Wednesday, April 25, 2018

Open letter to Julie-Anne Genter

Andrew Atkin: 



This letter was sent to the the recipient, 09-01-2012.

I have decided to present the idea as an open letter.

Forward: The truth is, we cannot intelligently invest in transport infrastructure until we can economically rationalise it. And this is largely impossible without congestion-charging.

Removing congestion from Auckland is also impossible without congestion-charging. Note, people only flood into trains and buses when they either can't drive, can't afford the parking, or because the roads are so severely congested that trains become a much faster option for their particular destination. 

We can do much better than a somewhat blind multi-billion dollar rail investment, which could too easily prove to be a white elephant just few years down the track.

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Green Party MP
Julie-Anne Genter

Hi again,

I had a look through the idea of removing minimum parking requirements, and I agree with it. In my view the only reason why we had them in the first place is probably because we just never (previously) had the tools to meter all (or nearly all) parks, meaning we haven't yet been able operate a rational market model (?).

However, it's clear to me that we now have the tools to toll any park or road economically, using the system I suggest.

I wanted to forward this to you because it has become obvious to me that this system, surely, is by far the best way to go about it. And also it would need to be a national initiative for if it were to ever go ahead.

As follows:

1. Mandate passive RF-chips on all cars in New Zealand, to be fixed onto license plates for when the cars get their WOF. This of course provides an electronic signature for all cars registration. 

Passive RF-chips are so cheap in themselves that they can be considered costless.

2. From here, you can install an RF-reader embedded-in or placed on top of the road. The RF-reader would basically be an extremely crude cellphone-type device that records the registration of all cars that pass over it. From here it can send a text via wireless internet to inform a master server of what/when/where a given car went through the gate. The reader can be solar-powered (only a tiny amount of power would be required to run it). It would likewise accumulate data and maybe send a text to a master server with its records, once a day. This is extremely simple and easy to install technology - no wiring required.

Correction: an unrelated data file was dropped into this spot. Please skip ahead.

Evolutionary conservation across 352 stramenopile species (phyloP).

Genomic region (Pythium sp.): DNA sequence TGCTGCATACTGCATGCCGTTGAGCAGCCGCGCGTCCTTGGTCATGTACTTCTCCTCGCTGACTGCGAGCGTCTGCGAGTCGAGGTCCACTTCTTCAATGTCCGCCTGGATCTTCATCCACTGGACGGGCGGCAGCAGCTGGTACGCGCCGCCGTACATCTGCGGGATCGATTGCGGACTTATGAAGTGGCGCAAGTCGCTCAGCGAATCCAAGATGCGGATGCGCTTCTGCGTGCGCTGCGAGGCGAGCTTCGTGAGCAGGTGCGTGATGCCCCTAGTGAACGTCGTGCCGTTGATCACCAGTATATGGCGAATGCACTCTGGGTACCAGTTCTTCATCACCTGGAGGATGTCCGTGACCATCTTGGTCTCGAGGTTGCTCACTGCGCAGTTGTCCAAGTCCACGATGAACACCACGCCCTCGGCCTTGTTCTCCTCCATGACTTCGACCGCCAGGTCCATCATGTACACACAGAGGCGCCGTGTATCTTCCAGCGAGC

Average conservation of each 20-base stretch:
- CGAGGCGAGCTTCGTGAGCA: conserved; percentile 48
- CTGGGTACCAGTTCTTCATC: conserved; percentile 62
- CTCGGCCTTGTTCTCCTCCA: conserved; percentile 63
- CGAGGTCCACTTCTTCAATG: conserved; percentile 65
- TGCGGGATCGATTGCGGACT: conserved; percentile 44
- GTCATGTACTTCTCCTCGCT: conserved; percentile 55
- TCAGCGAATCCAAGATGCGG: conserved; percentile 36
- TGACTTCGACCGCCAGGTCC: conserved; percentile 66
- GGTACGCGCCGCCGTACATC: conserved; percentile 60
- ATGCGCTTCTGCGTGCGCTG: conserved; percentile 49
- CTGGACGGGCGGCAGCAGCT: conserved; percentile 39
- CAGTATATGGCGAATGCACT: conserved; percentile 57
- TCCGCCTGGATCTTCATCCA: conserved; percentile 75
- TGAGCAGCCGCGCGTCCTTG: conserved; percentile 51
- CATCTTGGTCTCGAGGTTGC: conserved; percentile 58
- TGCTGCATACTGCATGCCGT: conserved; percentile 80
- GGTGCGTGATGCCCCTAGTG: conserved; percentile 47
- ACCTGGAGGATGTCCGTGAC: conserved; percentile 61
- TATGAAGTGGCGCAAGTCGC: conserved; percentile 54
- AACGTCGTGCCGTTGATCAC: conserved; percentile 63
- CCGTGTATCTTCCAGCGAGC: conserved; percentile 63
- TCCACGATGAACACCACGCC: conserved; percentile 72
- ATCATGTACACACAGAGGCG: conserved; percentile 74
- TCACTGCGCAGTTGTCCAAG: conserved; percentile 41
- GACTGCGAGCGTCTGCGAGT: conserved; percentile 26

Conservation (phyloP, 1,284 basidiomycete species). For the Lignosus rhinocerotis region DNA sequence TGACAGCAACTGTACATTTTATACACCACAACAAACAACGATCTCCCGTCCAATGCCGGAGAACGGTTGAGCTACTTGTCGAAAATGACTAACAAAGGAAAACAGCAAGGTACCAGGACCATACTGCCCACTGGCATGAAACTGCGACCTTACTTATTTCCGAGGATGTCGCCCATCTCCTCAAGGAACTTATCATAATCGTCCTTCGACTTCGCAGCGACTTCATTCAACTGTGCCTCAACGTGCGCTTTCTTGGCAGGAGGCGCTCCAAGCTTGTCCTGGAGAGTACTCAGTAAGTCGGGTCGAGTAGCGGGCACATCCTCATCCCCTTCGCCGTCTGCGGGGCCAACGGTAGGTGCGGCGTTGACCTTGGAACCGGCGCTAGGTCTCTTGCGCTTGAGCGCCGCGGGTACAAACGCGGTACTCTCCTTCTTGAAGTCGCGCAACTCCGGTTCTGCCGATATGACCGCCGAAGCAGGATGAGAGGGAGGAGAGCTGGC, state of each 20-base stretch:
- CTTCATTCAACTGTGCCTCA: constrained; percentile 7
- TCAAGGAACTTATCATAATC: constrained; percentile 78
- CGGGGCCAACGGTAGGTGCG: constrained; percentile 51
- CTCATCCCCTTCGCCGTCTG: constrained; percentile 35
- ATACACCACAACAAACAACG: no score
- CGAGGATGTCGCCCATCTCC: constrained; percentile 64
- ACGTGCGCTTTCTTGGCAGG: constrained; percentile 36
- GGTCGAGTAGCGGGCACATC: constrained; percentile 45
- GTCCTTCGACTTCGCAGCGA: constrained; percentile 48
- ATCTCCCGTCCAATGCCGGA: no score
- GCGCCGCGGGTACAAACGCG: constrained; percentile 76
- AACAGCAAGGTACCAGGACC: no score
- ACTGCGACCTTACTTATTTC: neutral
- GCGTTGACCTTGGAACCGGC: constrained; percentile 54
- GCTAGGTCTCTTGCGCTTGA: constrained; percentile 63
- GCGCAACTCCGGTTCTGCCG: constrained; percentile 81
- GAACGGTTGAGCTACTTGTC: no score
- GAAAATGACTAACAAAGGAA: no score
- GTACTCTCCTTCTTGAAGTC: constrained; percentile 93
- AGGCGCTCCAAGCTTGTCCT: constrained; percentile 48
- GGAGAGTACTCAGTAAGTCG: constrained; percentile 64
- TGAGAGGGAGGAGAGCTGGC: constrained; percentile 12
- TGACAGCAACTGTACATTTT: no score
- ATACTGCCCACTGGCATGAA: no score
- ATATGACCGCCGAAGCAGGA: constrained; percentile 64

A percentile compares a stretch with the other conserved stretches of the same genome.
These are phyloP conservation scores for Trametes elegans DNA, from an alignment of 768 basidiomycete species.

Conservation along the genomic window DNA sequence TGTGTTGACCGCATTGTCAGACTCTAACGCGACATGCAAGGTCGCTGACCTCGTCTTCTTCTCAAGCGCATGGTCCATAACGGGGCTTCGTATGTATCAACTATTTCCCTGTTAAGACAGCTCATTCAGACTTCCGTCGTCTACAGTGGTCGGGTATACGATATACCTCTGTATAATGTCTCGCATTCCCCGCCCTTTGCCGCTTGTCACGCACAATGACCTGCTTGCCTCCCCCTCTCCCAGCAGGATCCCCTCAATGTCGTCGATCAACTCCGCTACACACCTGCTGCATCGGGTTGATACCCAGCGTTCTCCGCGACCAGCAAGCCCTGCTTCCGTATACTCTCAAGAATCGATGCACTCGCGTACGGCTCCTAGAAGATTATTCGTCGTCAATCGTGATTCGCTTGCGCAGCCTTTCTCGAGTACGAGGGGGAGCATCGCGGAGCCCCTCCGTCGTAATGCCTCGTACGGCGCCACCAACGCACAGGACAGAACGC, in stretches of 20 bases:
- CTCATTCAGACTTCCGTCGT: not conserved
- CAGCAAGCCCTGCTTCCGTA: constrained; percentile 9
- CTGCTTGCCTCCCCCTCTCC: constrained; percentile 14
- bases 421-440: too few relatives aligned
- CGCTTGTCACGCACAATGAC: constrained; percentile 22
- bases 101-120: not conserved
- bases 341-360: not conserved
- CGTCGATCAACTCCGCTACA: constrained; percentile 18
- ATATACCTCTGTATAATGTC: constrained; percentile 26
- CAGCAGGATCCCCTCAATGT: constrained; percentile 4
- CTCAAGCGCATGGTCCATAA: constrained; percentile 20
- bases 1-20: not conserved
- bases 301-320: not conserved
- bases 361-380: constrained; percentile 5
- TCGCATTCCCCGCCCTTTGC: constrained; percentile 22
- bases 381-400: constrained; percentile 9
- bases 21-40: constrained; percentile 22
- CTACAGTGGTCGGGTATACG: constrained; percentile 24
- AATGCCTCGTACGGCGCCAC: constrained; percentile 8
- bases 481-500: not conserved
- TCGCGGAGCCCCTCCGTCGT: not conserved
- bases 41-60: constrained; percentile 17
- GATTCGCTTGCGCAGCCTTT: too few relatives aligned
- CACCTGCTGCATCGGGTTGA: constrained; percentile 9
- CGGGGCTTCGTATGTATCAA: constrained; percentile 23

3. From here, your server will have all the information it needs to bill a driver for both toll roads and parking. Every driver will have an established account, and people can be sent a bill for their usage, usually as a PDF-file every month, and pay online too. 

The adminstration can be (and naturally would be) almost totally automated.

4. Private sector ownership of carparks and roads will have their revenue paid to them through the Ministry of Transport, from the MoT's master server. Naturally it needs to be based on one national system to be practical. 

-No one will want to muck about with multiple bills from multiple servers, and nor do they need to if you get the system right from the beginning and build a single core-system as the base. This is also why it would need to be an initiative developed by central government. It needs to be a national system so all cars can be charged. It's a bit of a chicken and egg thing - all the cars need to be chipped first.

Advantages:

I cannot concieve of a more efficient and practical system for providing user-charges on roads. And to stress there is no fundamental reason for it to be unduly expensive - the supporting technology is inherently cheap.
 
I do not believe the proposed system exists as of yet (from what I know at least?), but the government could certainly commission its development. There is no question it would work. It's based on nothing more than a crude information exchange using well established technologies. It's all solid-state electronics and therefore inherently reliable and low maintenance.

As I see it, it gives us the foundation to economically rationalise road usage which in turn allows us to do away with minimum parking requirements. Parking can become just another component of the market economical model.

Safety:

Another thing you can do with this system is install the equivalent of speed camera's, for cheap. It's just a matter of embedding two readers, say 50 meters apart, on any given stretch of road so it can likewise measure vehicle speed as it enters and exists the gates, plus details. 

I wonder how this would affect the road toll, having a "speed trap" on maybe every dangerous corner?

Road management:

The RF-readers can inform us of traffic conditions in real time, and very accurately. This can obviously help with traffic management. 

Also, we can have congestion-charging with this system and on a detailed level, using maybe many toll gates because they're so cheap to install, anywhere. People can use the internet to get a detailed perspective on travel/parking costs at any given time of the day, as rates are always displayed online.

Reducing congestion is by far the most significant way we can reduce carbon emissions from road transport. Stop-and-go operation is the great "evil" of transport inefficiency in an urban environment.

Security:

Having a detailed time/location record of people's cars, that can be accessed when required, can no doubt help to fight crime.

Ends:

I hope you found this idea of interest. 

Thanks for your attention,

Andrew Atkin

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Extended video: 


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